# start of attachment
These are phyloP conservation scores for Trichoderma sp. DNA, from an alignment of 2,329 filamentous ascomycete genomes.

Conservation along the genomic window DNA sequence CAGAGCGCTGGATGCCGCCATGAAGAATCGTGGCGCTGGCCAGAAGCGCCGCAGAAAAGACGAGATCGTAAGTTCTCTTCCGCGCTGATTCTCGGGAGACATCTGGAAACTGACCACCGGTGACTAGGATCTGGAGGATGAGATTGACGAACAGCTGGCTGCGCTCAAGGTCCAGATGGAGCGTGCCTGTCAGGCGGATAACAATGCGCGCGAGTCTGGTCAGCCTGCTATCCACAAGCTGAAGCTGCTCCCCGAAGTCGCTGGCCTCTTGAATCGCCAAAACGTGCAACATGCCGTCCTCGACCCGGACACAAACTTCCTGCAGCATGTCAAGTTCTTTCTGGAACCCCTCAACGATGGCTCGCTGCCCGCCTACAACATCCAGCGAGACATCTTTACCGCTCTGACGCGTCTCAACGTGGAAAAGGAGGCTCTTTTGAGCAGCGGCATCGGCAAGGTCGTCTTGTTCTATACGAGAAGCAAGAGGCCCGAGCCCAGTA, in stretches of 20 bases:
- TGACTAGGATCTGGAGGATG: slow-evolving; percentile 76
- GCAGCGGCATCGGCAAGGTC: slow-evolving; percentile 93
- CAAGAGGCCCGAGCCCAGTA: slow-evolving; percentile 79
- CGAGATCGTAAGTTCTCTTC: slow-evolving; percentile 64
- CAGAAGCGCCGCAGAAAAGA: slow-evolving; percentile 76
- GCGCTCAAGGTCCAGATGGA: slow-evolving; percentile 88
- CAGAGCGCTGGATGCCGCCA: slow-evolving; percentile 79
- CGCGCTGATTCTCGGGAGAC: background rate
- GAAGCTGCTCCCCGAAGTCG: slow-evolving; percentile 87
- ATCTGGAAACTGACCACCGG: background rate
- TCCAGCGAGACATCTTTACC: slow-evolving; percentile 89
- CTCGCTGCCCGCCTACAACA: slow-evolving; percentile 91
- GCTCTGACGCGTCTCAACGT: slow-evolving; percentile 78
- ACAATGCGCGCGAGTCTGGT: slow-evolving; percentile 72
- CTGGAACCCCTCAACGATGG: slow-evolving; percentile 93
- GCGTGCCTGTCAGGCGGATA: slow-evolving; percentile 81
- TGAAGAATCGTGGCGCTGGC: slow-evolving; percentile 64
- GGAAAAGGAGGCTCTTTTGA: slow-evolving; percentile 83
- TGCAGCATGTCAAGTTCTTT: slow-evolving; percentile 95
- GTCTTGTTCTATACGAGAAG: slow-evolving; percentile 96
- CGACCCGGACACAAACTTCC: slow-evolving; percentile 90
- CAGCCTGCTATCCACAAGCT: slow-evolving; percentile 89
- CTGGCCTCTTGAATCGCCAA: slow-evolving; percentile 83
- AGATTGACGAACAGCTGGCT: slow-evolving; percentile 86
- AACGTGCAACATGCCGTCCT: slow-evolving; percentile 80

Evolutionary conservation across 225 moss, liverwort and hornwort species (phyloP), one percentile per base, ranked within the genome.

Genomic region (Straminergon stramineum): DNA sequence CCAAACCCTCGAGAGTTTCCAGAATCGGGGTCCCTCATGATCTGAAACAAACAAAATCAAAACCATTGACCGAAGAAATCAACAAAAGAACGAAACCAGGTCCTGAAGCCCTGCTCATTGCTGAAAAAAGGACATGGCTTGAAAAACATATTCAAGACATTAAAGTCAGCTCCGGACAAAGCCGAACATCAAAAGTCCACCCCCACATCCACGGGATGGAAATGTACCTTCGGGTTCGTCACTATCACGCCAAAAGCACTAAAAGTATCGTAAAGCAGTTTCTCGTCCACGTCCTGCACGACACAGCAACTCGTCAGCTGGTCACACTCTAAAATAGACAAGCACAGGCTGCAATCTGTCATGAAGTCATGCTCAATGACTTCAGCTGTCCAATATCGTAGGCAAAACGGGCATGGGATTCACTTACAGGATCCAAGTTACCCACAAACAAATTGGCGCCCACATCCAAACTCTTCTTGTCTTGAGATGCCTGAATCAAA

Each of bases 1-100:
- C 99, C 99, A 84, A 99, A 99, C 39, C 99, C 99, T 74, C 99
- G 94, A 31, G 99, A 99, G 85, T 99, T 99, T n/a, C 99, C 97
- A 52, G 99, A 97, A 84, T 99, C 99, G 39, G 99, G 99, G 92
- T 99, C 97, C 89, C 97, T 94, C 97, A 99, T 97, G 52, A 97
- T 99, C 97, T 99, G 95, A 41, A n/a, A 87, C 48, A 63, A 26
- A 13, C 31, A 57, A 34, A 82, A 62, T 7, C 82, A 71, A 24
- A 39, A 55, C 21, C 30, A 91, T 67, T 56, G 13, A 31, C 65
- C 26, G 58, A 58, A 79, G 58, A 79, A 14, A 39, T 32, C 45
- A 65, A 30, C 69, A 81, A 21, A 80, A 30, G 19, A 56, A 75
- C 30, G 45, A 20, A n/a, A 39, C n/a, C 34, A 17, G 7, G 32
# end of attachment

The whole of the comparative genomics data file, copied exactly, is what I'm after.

These are phyloP conservation scores for Trichoderma sp. DNA, from an alignment of 2,329 filamentous ascomycete genomes.

Conservation along the genomic window DNA sequence CAGAGCGCTGGATGCCGCCATGAAGAATCGTGGCGCTGGCCAGAAGCGCCGCAGAAAAGACGAGATCGTAAGTTCTCTTCCGCGCTGATTCTCGGGAGACATCTGGAAACTGACCACCGGTGACTAGGATCTGGAGGATGAGATTGACGAACAGCTGGCTGCGCTCAAGGTCCAGATGGAGCGTGCCTGTCAGGCGGATAACAATGCGCGCGAGTCTGGTCAGCCTGCTATCCACAAGCTGAAGCTGCTCCCCGAAGTCGCTGGCCTCTTGAATCGCCAAAACGTGCAACATGCCGTCCTCGACCCGGACACAAACTTCCTGCAGCATGTCAAGTTCTTTCTGGAACCCCTCAACGATGGCTCGCTGCCCGCCTACAACATCCAGCGAGACATCTTTACCGCTCTGACGCGTCTCAACGTGGAAAAGGAGGCTCTTTTGAGCAGCGGCATCGGCAAGGTCGTCTTGTTCTATACGAGAAGCAAGAGGCCCGAGCCCAGTA, in stretches of 20 bases:
- TGACTAGGATCTGGAGGATG: slow-evolving; percentile 76
- GCAGCGGCATCGGCAAGGTC: slow-evolving; percentile 93
- CAAGAGGCCCGAGCCCAGTA: slow-evolving; percentile 79
- CGAGATCGTAAGTTCTCTTC: slow-evolving; percentile 64
- CAGAAGCGCCGCAGAAAAGA: slow-evolving; percentile 76
- GCGCTCAAGGTCCAGATGGA: slow-evolving; percentile 88
- CAGAGCGCTGGATGCCGCCA: slow-evolving; percentile 79
- CGCGCTGATTCTCGGGAGAC: background rate
- GAAGCTGCTCCCCGAAGTCG: slow-evolving; percentile 87
- ATCTGGAAACTGACCACCGG: background rate
- TCCAGCGAGACATCTTTACC: slow-evolving; percentile 89
- CTCGCTGCCCGCCTACAACA: slow-evolving; percentile 91
- GCTCTGACGCGTCTCAACGT: slow-evolving; percentile 78
- ACAATGCGCGCGAGTCTGGT: slow-evolving; percentile 72
- CTGGAACCCCTCAACGATGG: slow-evolving; percentile 93
- GCGTGCCTGTCAGGCGGATA: slow-evolving; percentile 81
- TGAAGAATCGTGGCGCTGGC: slow-evolving; percentile 64
- GGAAAAGGAGGCTCTTTTGA: slow-evolving; percentile 83
- TGCAGCATGTCAAGTTCTTT: slow-evolving; percentile 95
- GTCTTGTTCTATACGAGAAG: slow-evolving; percentile 96
- CGACCCGGACACAAACTTCC: slow-evolving; percentile 90
- CAGCCTGCTATCCACAAGCT: slow-evolving; percentile 89
- CTGGCCTCTTGAATCGCCAA: slow-evolving; percentile 83
- AGATTGACGAACAGCTGGCT: slow-evolving; percentile 86
- AACGTGCAACATGCCGTCCT: slow-evolving; percentile 80

Evolutionary conservation across 225 moss, liverwort and hornwort species (phyloP), one percentile per base, ranked within the genome.

Genomic region (Straminergon stramineum): DNA sequence CCAAACCCTCGAGAGTTTCCAGAATCGGGGTCCCTCATGATCTGAAACAAACAAAATCAAAACCATTGACCGAAGAAATCAACAAAAGAACGAAACCAGGTCCTGAAGCCCTGCTCATTGCTGAAAAAAGGACATGGCTTGAAAAACATATTCAAGACATTAAAGTCAGCTCCGGACAAAGCCGAACATCAAAAGTCCACCCCCACATCCACGGGATGGAAATGTACCTTCGGGTTCGTCACTATCACGCCAAAAGCACTAAAAGTATCGTAAAGCAGTTTCTCGTCCACGTCCTGCACGACACAGCAACTCGTCAGCTGGTCACACTCTAAAATAGACAAGCACAGGCTGCAATCTGTCATGAAGTCATGCTCAATGACTTCAGCTGTCCAATATCGTAGGCAAAACGGGCATGGGATTCACTTACAGGATCCAAGTTACCCACAAACAAATTGGCGCCCACATCCAAACTCTTCTTGTCTTGAGATGCCTGAATCAAA

Each of bases 1-100:
- C 99, C 99, A 84, A 99, A 99, C 39, C 99, C 99, T 74, C 99
- G 94, A 31, G 99, A 99, G 85, T 99, T 99, T n/a, C 99, C 97
- A 52, G 99, A 97, A 84, T 99, C 99, G 39, G 99, G 99, G 92
- T 99, C 97, C 89, C 97, T 94, C 97, A 99, T 97, G 52, A 97
- T 99, C 97, T 99, G 95, A 41, A n/a, A 87, C 48, A 63, A 26
- A 13, C 31, A 57, A 34, A 82, A 62, T 7, C 82, A 71, A 24
- A 39, A 55, C 21, C 30, A 91, T 67, T 56, G 13, A 31, C 65
- C 26, G 58, A 58, A 79, G 58, A 79, A 14, A 39, T 32, C 45
- A 65, A 30, C 69, A 81, A 21, A 80, A 30, G 19, A 56, A 75
- C 30, G 45, A 20, A n/a, A 39, C n/a, C 34, A 17, G 7, G 32